Today we have published results from a survey of the British public’s voting intention in the EU Referendum, based on the country’s first ever probability-based research panel.
NatCen has been tracking changing political attitudes for over 30 years through British Social Attitudes but this is the first time we have run a survey in the run up to the actual polling day.
The new research panel we have set up uses a sequential web/telephone design that enables us to conduct surveys much more quickly than the traditional face to face survey approach.
However this isn’t a typical research panel – it is uses a random sampling method as recommended by Inquiry into the 2015 General Election Polls to improve the representativeness of the sample, and the quality of the research.
There are three key differences between our survey and most other web panels:
1) The sample members were originally selected at random from the British Social Attitudes survey (what is often called a ‘probability’ sample). In most online panels, participants are wholly selected from people who have volunteered to take part with subsequent controls to make the sample socio-demographically balanced.
2) Those who failed to respond to the survey over the internet have, where possible, been followed up by telephone. In our survey, this was particularly important in representing those without internet access who have a different view on the EU Referendum - 14% of the public have not been online in the past three months.
3) The survey has been conducted over an extended period of 4 weeks and has made multiple attempts to reach hard to contact panel members. As a result, the response rate to this particular survey was almost three-fifths of those invited to take part.
Despite a high level of response by those on the panel, there is obviously a concern that the cumulative non-response is quite high and could introduce bias (the effective net response rate is 19%). However, we have been reassured by the raw sample quality, and we also have the advantage of being able to use information collected in the very thorough BSA questionnaire to weight for non-response.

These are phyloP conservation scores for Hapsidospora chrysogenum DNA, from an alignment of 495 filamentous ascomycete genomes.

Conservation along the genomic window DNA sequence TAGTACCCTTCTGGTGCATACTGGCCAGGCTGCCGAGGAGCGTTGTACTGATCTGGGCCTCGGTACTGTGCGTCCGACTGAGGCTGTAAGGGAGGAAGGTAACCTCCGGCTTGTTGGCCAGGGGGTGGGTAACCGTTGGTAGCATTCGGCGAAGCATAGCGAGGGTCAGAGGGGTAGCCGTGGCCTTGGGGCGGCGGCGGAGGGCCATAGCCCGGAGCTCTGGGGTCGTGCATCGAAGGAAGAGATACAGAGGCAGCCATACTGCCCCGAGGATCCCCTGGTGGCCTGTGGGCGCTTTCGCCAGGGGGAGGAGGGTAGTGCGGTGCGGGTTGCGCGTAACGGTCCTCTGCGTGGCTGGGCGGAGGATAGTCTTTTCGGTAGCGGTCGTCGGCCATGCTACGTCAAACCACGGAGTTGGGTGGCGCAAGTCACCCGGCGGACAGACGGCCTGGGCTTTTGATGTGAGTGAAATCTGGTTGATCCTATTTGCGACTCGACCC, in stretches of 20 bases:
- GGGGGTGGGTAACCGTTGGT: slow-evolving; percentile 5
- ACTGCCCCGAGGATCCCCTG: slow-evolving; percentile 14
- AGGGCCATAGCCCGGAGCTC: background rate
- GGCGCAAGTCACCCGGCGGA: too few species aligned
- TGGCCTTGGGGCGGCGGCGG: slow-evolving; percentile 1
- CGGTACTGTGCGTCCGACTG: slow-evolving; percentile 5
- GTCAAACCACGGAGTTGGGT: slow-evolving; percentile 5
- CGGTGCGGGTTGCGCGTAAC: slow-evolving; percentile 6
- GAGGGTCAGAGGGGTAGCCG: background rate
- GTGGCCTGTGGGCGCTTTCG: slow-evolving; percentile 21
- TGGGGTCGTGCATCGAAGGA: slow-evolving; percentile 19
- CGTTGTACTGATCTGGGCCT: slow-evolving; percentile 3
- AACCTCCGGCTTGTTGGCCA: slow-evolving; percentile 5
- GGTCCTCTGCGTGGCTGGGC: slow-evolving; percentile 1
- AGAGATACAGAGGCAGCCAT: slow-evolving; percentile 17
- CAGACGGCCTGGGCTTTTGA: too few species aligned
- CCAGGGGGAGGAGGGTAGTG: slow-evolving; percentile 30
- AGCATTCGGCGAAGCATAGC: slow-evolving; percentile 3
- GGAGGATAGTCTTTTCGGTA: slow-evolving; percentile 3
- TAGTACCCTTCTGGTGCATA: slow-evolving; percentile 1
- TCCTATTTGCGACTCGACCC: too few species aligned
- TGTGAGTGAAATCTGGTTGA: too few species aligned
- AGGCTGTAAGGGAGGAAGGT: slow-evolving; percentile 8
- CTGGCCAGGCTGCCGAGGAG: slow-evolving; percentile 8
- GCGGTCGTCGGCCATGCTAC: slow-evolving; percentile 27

This first published research using the new panel has been self-funded with the purpose of contributing to the methodological debate around opinion polls in the EU Referendum. Since the May 2015 polling miss, there has been a fascinating and important review led by Patrick Sturgis, as well as ongoing refinements in the methods used by polling organisations. Interestingly, our estimate lies in between the average level of support for Remain and Leave being produced by internet and phone polls when most of the interviewing for the NatCen survey was conducted. We have also tried to follow the spirit of the inquiry too, for example by publishing detailed information on weighting (including the adjustment for turnout) and the inclusion of confidence intervals.
The set up of the panel was made possible through a feasibility project into researching attitudes among low income groups, commissioned by the Joseph Rowntree Foundation.
We now propose to further increase the size and scope of the panel so it can complement the British Social Attitudes series and other surveys. I’d be interested in hearing from those who want to work with NatCen on this exciting new methodological development.
Kirby Swales is Director of NatCen’s Survey Centre and can be contacted at: kirby.swales@natCen.ac.uk